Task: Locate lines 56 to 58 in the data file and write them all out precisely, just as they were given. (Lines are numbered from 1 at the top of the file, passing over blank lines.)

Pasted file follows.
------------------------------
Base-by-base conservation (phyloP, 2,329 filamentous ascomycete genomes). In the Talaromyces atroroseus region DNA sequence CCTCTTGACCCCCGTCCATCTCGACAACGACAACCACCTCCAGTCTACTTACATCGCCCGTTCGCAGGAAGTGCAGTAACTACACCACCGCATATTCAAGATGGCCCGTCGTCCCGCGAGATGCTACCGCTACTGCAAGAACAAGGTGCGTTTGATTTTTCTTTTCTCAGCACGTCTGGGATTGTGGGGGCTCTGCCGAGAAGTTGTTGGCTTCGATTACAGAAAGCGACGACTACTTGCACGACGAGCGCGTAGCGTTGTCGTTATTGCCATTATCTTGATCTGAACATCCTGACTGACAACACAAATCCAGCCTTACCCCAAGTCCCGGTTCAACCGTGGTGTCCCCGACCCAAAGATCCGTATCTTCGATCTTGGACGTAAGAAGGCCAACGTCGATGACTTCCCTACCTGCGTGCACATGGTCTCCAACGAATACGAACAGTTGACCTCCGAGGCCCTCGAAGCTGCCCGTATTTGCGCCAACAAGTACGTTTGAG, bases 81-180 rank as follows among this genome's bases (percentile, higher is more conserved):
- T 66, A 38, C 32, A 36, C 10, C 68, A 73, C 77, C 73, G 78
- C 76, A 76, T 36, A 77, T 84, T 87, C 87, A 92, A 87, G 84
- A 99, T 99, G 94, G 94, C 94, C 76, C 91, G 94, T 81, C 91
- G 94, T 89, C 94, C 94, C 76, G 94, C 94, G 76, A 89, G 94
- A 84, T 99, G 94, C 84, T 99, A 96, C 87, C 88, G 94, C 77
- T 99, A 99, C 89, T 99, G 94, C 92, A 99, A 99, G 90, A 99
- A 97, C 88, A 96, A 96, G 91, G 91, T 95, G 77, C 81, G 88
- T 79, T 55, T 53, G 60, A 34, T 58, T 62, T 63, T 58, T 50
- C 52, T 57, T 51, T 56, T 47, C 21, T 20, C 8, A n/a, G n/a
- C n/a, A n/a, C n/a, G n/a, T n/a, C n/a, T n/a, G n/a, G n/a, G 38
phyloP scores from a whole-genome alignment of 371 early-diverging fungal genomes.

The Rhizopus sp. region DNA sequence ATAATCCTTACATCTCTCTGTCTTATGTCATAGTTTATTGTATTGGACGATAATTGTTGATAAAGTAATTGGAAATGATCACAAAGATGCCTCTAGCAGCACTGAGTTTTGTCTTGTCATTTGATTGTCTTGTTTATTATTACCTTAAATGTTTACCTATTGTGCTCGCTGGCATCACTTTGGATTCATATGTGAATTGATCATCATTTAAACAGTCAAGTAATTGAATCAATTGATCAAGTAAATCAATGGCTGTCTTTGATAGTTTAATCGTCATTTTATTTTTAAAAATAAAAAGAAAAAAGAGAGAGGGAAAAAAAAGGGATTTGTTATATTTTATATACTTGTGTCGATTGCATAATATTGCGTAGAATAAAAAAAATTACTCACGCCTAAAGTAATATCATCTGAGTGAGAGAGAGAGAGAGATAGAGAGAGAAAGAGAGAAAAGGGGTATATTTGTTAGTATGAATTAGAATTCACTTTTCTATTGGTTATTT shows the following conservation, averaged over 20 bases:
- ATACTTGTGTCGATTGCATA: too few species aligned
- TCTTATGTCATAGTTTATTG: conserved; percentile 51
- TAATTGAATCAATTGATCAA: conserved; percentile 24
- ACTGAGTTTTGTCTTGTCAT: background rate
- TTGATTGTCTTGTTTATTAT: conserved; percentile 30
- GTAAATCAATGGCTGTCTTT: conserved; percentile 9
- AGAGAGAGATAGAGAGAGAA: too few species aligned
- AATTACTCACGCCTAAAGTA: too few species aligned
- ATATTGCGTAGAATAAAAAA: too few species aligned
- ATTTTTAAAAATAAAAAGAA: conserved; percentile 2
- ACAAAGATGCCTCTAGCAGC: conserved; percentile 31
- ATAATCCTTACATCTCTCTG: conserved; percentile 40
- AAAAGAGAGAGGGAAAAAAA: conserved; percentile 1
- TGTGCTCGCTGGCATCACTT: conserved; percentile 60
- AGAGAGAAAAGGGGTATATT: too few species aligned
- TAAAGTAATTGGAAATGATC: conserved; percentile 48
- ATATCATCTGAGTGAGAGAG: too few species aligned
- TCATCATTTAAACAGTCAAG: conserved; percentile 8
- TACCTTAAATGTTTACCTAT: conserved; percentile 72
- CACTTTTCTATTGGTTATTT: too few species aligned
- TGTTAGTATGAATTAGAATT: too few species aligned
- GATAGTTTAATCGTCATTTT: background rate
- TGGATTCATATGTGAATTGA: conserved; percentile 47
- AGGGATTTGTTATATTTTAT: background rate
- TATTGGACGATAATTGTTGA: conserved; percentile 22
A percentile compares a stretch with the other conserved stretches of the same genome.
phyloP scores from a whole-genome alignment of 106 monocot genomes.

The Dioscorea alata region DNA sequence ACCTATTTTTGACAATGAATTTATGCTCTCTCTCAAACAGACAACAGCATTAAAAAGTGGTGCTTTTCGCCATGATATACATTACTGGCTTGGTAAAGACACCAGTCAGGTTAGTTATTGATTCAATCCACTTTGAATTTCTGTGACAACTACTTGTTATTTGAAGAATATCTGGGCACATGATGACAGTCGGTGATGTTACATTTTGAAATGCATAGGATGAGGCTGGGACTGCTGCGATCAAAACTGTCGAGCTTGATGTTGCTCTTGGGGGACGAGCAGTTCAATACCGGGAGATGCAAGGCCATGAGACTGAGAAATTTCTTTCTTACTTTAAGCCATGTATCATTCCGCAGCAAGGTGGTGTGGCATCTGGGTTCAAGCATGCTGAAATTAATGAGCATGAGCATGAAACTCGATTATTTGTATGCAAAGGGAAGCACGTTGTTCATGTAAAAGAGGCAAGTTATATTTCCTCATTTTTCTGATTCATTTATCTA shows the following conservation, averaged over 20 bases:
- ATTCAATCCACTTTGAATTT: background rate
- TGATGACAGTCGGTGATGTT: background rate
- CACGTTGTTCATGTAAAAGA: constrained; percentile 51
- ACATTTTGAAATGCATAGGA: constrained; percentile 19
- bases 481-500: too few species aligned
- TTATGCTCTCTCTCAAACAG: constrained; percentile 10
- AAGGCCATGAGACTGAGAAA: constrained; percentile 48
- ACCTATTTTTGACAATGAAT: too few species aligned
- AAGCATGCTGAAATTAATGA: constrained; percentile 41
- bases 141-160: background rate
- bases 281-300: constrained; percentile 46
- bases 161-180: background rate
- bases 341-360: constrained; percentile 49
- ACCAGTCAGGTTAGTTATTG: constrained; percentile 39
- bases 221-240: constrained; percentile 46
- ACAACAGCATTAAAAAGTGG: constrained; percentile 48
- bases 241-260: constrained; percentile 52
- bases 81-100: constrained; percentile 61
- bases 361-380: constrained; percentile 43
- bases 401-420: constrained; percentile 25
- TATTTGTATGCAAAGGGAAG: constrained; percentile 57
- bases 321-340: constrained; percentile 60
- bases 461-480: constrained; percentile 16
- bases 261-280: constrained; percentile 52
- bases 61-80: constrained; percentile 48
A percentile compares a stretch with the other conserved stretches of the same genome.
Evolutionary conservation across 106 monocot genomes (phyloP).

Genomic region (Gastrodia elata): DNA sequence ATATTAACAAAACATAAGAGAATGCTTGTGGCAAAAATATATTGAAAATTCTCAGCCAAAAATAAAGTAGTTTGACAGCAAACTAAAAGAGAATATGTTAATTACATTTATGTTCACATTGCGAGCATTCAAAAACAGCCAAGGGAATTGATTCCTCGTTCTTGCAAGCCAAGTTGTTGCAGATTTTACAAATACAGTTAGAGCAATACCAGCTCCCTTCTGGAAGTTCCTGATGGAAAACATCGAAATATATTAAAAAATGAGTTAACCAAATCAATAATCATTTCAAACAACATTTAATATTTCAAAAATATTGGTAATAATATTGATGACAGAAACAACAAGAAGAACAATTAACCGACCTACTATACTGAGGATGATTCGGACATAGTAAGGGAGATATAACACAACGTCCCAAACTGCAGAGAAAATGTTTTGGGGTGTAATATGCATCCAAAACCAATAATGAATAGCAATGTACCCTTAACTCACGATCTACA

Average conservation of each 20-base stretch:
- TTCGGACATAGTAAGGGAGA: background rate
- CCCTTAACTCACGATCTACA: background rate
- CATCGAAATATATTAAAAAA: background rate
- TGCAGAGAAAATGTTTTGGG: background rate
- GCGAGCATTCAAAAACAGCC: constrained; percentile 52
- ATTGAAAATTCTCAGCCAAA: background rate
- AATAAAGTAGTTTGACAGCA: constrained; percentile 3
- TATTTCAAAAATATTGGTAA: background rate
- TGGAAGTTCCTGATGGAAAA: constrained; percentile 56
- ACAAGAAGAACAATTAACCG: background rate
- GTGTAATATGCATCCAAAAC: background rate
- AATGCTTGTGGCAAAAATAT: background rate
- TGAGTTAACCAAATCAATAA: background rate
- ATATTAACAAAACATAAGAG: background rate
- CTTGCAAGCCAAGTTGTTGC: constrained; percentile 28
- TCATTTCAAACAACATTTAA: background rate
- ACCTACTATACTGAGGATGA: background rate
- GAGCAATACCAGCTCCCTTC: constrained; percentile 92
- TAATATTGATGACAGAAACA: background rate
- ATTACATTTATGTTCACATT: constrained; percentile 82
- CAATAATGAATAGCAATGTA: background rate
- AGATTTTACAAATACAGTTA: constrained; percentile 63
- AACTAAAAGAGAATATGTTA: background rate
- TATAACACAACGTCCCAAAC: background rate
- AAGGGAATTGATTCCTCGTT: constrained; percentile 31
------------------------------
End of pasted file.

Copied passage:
- bases 221-240: constrained; percentile 46
- ACAACAGCATTAAAAAGTGG: constrained; percentile 48
- bases 241-260: constrained; percentile 52